Interestingly, WSIB also has an ‘innovation’ bucket, where up to 5 per cent of the fund can be invested, with Whitmarsh describing the assets that fit into it as “anything that doesn’t fit in to anything else”.

The allocation to innovation also acts as a place to test and incubate ideas before they are rolled out into other categories.

For example, when the fund was moving to a global equities allocation it challenged the policy of allocating passively to domestic equities. Similarly an oil and gas investment has been sitting in the innovation category but will be rolled in to tangibles soon.

As with other funds, the WSIB constantly looks at its active/passive mix. Within equities the fund has traditionally allocated passively to domestic equities, adopted a mixture for international equities and invests actively for emerging markets.

“We have done our own research, and with consultants, and found the general notion that international markets are less efficient and so active is the way to go, doesn’t necessarily hold up,” Whitmarsh says.

“We will always pursue active when we have ‘pound the table’ conviction in a manager. But if we don’t then the default will be passive.”

With regard to manager selection, and quite a few manager changes have occurred in the past year, the fund has a combination of qualitative and quantitative measures, and each manager has to reach a certain hurdle.

All this is done in the context of an overarching risk framework, which Whitmarsh began when she was chief operating officer, under then executive director, Joe Dear, now chief investment officer of CalPERS.

“Operationally six years ago it began a project with regard to how to best build capacity in the organisation, and risk was one the biggest projects,” says Whitmarsh, whose background is in data and analytics.

WSIB brought a data warehouse online this year, which examines among other things concentration risk, and is now in the process of implementing the BARRA risk system on top of that.

“Because we have quite an illiquid portfolio, data is hard to collect so we have been working with our private equity and real estate partners and also building proxies around BARRA for those assets.”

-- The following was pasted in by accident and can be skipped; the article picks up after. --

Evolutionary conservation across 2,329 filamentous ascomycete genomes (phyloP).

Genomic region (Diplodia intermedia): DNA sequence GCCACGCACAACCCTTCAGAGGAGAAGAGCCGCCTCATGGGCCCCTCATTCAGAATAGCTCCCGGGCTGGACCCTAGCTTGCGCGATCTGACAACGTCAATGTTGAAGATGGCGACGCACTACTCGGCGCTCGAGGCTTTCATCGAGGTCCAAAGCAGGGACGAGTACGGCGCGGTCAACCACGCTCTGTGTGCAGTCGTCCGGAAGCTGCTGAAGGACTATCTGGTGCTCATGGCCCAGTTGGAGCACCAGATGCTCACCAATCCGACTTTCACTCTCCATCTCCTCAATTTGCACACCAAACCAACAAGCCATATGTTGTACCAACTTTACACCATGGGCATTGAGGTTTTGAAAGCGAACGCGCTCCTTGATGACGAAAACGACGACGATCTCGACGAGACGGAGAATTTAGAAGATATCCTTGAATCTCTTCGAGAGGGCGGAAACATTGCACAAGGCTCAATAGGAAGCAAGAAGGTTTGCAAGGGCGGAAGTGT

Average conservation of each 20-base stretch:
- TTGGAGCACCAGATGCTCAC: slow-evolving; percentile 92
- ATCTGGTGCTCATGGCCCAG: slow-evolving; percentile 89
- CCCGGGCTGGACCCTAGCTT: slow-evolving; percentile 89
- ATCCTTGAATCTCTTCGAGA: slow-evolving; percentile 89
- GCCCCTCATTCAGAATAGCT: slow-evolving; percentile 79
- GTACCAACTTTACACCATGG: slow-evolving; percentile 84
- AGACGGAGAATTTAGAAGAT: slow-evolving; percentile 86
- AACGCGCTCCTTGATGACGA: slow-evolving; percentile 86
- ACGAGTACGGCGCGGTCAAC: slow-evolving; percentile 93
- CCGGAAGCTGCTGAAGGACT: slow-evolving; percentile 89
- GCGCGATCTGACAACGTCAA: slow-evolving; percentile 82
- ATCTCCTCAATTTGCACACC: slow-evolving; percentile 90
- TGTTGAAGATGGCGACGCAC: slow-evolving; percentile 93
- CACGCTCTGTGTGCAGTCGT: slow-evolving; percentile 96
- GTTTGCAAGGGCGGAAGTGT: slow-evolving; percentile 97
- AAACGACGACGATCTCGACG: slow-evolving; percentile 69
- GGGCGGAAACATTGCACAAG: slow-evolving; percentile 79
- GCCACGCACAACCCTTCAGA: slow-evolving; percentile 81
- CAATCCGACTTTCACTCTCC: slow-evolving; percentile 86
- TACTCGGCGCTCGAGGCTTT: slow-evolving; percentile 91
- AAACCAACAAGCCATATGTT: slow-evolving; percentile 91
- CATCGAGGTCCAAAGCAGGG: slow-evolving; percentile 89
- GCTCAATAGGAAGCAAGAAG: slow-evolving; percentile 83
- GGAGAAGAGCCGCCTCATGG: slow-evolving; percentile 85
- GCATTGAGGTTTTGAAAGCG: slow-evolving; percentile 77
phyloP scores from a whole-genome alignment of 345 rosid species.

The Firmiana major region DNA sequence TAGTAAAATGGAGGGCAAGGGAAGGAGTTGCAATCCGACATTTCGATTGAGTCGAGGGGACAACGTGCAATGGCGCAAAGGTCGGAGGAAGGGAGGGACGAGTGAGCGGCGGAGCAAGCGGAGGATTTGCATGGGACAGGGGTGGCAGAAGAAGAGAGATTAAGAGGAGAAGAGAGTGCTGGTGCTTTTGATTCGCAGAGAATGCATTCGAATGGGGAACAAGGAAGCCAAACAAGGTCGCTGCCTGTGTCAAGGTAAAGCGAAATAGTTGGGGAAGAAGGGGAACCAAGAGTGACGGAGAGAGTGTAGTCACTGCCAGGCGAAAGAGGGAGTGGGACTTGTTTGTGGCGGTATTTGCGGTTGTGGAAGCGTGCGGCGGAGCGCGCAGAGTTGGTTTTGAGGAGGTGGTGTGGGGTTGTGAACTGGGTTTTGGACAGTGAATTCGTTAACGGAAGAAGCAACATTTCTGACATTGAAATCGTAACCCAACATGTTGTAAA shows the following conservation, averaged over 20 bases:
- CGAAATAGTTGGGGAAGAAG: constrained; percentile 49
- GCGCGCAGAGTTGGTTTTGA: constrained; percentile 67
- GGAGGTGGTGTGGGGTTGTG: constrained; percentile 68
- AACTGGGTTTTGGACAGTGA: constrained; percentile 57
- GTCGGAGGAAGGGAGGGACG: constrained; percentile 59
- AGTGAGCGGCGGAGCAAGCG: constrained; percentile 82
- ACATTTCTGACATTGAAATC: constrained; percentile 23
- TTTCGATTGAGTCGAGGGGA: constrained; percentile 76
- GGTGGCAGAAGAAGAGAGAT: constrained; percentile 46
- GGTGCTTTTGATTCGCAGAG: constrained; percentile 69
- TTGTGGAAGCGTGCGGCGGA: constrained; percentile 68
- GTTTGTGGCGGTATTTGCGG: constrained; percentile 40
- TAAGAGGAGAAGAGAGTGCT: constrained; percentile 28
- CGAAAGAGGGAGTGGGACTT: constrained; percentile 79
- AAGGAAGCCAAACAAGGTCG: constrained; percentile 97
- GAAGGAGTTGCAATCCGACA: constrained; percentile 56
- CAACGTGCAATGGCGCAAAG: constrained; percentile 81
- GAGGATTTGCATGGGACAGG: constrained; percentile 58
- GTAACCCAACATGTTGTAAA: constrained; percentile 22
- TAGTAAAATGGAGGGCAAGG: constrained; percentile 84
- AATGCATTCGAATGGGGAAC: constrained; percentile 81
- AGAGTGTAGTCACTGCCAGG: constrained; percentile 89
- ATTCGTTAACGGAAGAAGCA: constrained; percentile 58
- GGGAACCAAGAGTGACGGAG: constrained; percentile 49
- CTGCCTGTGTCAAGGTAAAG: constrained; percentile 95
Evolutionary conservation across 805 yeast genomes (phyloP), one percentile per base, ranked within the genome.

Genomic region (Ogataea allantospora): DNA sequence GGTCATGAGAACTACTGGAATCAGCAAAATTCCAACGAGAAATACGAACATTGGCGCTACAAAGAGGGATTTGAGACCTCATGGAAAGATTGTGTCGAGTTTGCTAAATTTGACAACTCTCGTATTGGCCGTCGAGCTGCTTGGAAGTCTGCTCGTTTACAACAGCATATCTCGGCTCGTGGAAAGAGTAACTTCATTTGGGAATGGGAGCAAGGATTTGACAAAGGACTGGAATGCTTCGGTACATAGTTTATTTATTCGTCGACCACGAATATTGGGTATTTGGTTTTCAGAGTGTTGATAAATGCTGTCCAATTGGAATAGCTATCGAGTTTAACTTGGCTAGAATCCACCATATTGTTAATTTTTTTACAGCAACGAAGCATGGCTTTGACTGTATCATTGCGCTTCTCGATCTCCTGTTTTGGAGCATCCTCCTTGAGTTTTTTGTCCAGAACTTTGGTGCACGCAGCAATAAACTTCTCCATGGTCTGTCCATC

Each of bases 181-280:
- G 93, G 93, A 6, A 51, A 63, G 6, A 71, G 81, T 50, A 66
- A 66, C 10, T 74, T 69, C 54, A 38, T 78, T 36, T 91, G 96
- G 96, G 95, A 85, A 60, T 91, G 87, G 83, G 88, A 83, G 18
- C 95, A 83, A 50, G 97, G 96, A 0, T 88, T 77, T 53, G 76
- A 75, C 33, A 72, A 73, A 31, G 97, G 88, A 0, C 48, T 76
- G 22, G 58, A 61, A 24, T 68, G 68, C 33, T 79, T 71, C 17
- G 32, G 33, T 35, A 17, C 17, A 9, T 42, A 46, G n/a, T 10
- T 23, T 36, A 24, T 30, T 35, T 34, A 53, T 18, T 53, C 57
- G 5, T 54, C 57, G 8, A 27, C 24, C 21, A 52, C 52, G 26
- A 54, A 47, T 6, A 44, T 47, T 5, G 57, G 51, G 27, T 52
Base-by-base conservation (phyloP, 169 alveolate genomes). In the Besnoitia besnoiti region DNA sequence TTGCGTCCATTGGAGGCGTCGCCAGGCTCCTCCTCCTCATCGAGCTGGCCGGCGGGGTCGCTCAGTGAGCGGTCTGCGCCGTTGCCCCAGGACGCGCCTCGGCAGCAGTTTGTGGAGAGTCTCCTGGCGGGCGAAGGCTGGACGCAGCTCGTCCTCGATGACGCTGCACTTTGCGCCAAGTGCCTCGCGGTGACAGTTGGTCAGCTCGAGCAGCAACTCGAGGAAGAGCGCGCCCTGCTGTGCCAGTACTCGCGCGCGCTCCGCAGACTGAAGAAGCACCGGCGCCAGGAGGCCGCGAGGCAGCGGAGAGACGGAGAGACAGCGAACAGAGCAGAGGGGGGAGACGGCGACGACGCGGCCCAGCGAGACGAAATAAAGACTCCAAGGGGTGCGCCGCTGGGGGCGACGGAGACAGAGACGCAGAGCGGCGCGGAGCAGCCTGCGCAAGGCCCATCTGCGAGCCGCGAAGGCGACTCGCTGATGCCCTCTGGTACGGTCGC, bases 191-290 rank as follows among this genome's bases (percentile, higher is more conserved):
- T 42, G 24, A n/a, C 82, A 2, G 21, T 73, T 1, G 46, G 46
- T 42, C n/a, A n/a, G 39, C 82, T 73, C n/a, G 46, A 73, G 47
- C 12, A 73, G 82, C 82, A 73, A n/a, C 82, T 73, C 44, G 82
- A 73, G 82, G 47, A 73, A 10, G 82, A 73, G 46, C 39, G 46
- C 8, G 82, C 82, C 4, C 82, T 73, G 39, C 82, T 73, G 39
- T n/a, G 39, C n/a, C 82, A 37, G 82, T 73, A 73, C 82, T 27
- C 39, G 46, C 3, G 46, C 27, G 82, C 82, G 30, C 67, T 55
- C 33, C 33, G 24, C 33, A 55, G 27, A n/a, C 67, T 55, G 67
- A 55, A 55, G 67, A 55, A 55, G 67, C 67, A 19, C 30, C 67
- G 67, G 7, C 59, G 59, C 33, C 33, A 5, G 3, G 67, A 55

Through her association with the International Centre for Pension Management (ICPM), Whitmarsh has established good relationships with the Canadian and Northern European funds, which she says have shown the way.

“Canadians are leaders in this area and we have learnt a lot by visiting them,” she says. “We have decided to take a more organic, bottom-up, broader view.”

As part of that the fund has explored other approaches to risk, and in particular how private sector managers such as Goldman Sachs and GMO approach risk. Both helped contribute to the entire risk management framework WSIB has adopted which broadly divides risk into three main categories: managing assets; managing the organisation; and managing reputation.

Within managing assets, risk is divided into fiduciary risk and investment risk; and within investment risk there are eight risks including market, liquidity, leverage and counterparty risk.

The fund has an enterprise risk management team, which is made up of representatives from all departments who meet monthly.

“It is more about the conversation than the data, the data provokes the conversation. But we are mindful that you need a starting point, and that intuition doesn’t necessarily work.”

WSIB will now also issue a risk report to the board.

Washington State Investment Board, long term strategic asset allocation

asset % allocation
fixed income 20%
real estate 13%
tangibles 5%
global equities 37%
private equity 25%
innovation 0-5%
cash 0%